Will Dissly, Seattle Seahawks – 92.1
A performance that came out of nowhere, Dissly was dynamic as a pass-catcher, averaging 5.25 yards per route run from 20 snaps as a receiver. Too much for the Broncos to handle, he averaged 22.3 yards after the catch per reception and forced a missed tackle.

Flex Offense
Mike Evans, Tampa Bay Buccaneers – 91.9
The third member of the Buccaneers offense in our Team of the Week, Evans finally got the better of Saints cornerback Marshon Lattimore at the third time of asking. When being covered by the Saints star cornerback, Evans picked up four catches for 115 yards and a touchdown.

Left Tackle
Andrew Whitworth, Los Angeles Rams – 84.5
(Previous LT prior to MNF: David Bakhtiari, Green Bay Packers – 84.1)
The Rams offensive line as a unit was fantastic, and that starts with Whitworth. He allowed just one hurry, and no hits or sacks, for 36 pass-blocking snaps in the win over the Raiders.

Left Guard
Rodger Saffold, Los Angeles Rams – 86.4
(Previous LG prior to MNF: Ali Marpet, Tampa Bay Buccaneers – 82.4)
Saffold produced a perfect 100.0 pass-blocking efficiency, with no pressures allowed all game. He also impressed as a run-blocker, producing the highest run-blocking grade among offensive guards this week.

Matt Paradis, Denver Broncos – 83.9
Paradis did allow a sack, but it was the only pressure he allowed from 42 pass-blocking snaps in the win over Seattle. He was also really impressive in the running game, producing the highest run-blocking grade at the position this week.

Right Guard
Austin Blythe, Los Angeles Rams – 87.0

(Previous RG prior to MNF: Kyle Long, Chicago Bears – 81.4)
Saffold’s teammate was our second-highest graded run-blocking guard this week, trailing only his teammate. Similarly, he too produced a perfect 100.0 pass-blocking efficiency rating, with no pressures allowed all game.

Right Tackle
Rob Havenstein, Los Angeles Rams – 83.5
(Previous RT prior to MNF: Lane Johnson, Philadelphia Eagles – 76.7)
Like Whitworth, Havenstein didn’t allow any sacks or hits, and just one hurry, from 36 pass-blocking snaps. That’s an impressive duo, with quarterback Jared Goff having to deal with just two pressures against his tackles over the course of the game.

Dean Pees: Long NFL coaching career resumes with new team

DEAN PEES, the defensive coordinator of the NFL’s Tennessee Titans, retired from the Baltimore Ravens in January, but was quickly recruited by the Titans’ new coach. Pees has spent half a century around the game of football, starting with his playing days at Hardin Northern. (Photo by Kent Tarbox)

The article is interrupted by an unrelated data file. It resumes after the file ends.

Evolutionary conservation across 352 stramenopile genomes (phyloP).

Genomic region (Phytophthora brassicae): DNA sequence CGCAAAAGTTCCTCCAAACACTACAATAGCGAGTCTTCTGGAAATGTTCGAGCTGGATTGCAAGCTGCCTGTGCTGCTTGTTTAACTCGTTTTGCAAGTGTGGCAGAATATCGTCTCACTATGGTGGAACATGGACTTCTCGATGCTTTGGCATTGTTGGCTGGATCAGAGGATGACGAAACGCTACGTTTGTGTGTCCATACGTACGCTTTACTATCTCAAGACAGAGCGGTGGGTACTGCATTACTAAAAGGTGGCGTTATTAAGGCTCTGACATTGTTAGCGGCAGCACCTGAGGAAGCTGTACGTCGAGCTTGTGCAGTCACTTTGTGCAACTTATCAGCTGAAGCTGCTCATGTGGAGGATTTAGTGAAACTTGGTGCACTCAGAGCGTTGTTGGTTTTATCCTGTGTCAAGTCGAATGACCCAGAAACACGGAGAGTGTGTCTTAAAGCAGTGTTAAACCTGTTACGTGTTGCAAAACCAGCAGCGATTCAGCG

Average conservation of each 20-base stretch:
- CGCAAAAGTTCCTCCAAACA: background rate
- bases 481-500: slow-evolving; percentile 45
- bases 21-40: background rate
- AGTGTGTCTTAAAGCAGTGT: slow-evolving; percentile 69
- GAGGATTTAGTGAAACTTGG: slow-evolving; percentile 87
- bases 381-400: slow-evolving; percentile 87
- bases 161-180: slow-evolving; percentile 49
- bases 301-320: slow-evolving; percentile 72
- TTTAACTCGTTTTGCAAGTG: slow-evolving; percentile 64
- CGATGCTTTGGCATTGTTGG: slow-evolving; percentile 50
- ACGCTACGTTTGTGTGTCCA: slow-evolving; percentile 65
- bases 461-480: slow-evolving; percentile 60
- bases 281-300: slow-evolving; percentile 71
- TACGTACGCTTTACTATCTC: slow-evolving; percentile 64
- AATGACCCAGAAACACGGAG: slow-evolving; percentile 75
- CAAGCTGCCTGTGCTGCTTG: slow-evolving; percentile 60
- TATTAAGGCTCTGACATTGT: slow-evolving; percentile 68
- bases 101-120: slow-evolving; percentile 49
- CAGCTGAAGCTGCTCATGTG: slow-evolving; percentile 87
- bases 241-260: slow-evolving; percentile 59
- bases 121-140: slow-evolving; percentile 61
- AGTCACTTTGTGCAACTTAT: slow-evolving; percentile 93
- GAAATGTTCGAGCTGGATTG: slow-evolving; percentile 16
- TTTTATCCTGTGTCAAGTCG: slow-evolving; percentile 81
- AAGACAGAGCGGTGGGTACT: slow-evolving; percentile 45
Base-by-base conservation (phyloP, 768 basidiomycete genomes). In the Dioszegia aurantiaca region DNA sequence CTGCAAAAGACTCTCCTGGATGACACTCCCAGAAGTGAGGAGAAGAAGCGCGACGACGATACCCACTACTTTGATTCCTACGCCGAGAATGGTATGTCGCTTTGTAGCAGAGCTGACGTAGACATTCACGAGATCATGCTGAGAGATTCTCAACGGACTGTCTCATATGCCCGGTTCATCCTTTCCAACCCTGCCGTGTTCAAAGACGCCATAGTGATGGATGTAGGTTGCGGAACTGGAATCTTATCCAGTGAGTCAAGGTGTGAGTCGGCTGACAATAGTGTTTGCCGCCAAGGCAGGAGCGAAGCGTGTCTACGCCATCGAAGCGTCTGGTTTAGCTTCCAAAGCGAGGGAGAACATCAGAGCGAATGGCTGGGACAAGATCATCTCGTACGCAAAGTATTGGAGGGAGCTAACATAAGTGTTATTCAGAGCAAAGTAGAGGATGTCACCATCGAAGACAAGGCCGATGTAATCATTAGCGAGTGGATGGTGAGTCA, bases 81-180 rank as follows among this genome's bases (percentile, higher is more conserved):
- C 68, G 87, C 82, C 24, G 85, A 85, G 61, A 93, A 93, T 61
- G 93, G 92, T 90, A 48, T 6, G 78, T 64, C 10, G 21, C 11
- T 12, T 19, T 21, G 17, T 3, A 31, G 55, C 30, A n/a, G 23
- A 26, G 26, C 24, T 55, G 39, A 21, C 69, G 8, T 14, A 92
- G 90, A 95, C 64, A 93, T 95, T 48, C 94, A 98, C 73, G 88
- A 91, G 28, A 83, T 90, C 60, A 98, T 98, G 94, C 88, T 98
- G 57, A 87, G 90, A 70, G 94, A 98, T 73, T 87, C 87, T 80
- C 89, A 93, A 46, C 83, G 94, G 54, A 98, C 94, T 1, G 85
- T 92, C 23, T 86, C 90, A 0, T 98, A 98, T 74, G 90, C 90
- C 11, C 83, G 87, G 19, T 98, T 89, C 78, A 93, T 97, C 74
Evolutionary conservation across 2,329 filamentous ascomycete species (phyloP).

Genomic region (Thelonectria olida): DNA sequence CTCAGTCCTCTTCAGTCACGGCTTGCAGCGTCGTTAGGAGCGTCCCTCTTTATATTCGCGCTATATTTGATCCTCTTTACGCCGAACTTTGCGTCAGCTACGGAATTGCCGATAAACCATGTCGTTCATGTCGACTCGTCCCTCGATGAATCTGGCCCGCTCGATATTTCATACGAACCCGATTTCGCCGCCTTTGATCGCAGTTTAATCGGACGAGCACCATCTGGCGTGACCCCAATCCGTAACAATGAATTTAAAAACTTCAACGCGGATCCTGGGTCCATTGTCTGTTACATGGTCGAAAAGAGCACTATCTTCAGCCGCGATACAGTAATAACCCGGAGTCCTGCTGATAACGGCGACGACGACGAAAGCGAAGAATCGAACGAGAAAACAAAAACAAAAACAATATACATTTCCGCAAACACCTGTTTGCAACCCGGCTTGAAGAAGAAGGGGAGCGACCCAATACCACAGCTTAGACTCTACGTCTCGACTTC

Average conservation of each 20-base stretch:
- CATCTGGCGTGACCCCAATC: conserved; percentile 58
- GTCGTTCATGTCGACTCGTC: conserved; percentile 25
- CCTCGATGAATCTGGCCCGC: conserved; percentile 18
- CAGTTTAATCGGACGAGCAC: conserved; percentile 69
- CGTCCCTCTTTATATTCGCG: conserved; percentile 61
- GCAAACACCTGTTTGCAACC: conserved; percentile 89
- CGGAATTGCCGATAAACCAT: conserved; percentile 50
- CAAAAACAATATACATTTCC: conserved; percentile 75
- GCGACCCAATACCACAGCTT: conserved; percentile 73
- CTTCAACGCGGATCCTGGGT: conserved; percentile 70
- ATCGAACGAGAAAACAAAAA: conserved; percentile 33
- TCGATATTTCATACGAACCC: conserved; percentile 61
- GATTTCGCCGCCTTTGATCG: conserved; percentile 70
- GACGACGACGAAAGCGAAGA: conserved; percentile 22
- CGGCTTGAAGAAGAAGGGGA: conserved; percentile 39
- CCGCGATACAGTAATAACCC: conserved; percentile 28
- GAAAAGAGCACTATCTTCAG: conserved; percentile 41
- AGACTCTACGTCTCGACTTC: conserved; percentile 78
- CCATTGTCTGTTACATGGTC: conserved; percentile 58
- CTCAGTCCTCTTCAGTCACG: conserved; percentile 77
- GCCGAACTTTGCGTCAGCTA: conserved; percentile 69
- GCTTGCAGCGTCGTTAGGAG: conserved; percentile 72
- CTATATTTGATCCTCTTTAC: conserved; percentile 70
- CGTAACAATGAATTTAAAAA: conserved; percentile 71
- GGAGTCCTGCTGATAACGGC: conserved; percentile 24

By Dave Hanneman
September 5, 2018

NASHVILLE — Dean Pees has spent half a century around the game of football.

But he’s not ready to join the BarcaLounger Brigade just yet.

From his playing days at Hardin Northern to his early coaching stints at Elmwood High School, the University of Findlay and Kent State, to his role as the defensive coordinator of Super Bowl-winning teams in New England (2004, 2005) and Baltimore (2013), Pees has spent his last 50-some summers preparing for one thing — another football season.

Even when his coaching career seemed over, it wasn’t.

“It only lasted three weeks. I don’t even count that as a retirement,” Pees said during the Tennessee Titans’ training camp in Nashville in late July.

Pees, who turns 69 this month, originally announced his retirement as defensive coordinator of the Baltimore Ravens in January. Three weeks later, he was back on an NFL payroll, this time with Tennessee.

“I retired (from Baltimore) on, like, Jan. 2. I took the job here on Jan. 22,” Pees said.

Despite a second straight 9-7 regular season, Tennessee’s first playoff appearance in eight years and its first playoff win in 14, the Titans’ coaching staff underwent a major overhaul following the 2017 season.
Mike Mularkey was out as head coach, Mike Vrabel was brought in to replace him, and the transition began.

Former offensive coordinator Terry Robiskie was replaced by Rams’ offensive coordinator Matt LaFleur. And to run the defense, Vrabel looked to Pees, who had been his position coach and then the defensive coordinator when Vrabel (2001-2008) and Pees (2004-2009) were with New England.

Pees said his decision to un-retire was due to a “bunch of things,” but cited three key reasons in particular.

“No. 1 was coach Vrabel,” Pees said.

“No. 2 was Nashville and Tennessee. I knew this area down here was a good football place. I’d been at two great football places before (New England, Baltimore) and I thought, ‘Well, let’s get a third one.'”

Reason No. 3 was a bit more personal.

“The other thing was the opportunity to coach with my son,” Pees said. “That was a huge thing in my life, kind of a bucket list thing. To have that opportunity that coach Vrabel made possible was incredible.”

Pees’ son Matt, who joined the Titans’ staff this season as a quality control coach, breaking down film, agreed.

“When Dad retired in January, I thought, well there went our opportunity of ever coaching together, which had always been kind of a dream of ours,” said Matt Pees, who was a quarterback at Bowling Green High School when the Bobcats faced Fostoria in the 1996 Division II playoffs, then an assistant coach at Ridgemont High School and more recently the head coach at Green Mountain High School in Colorado.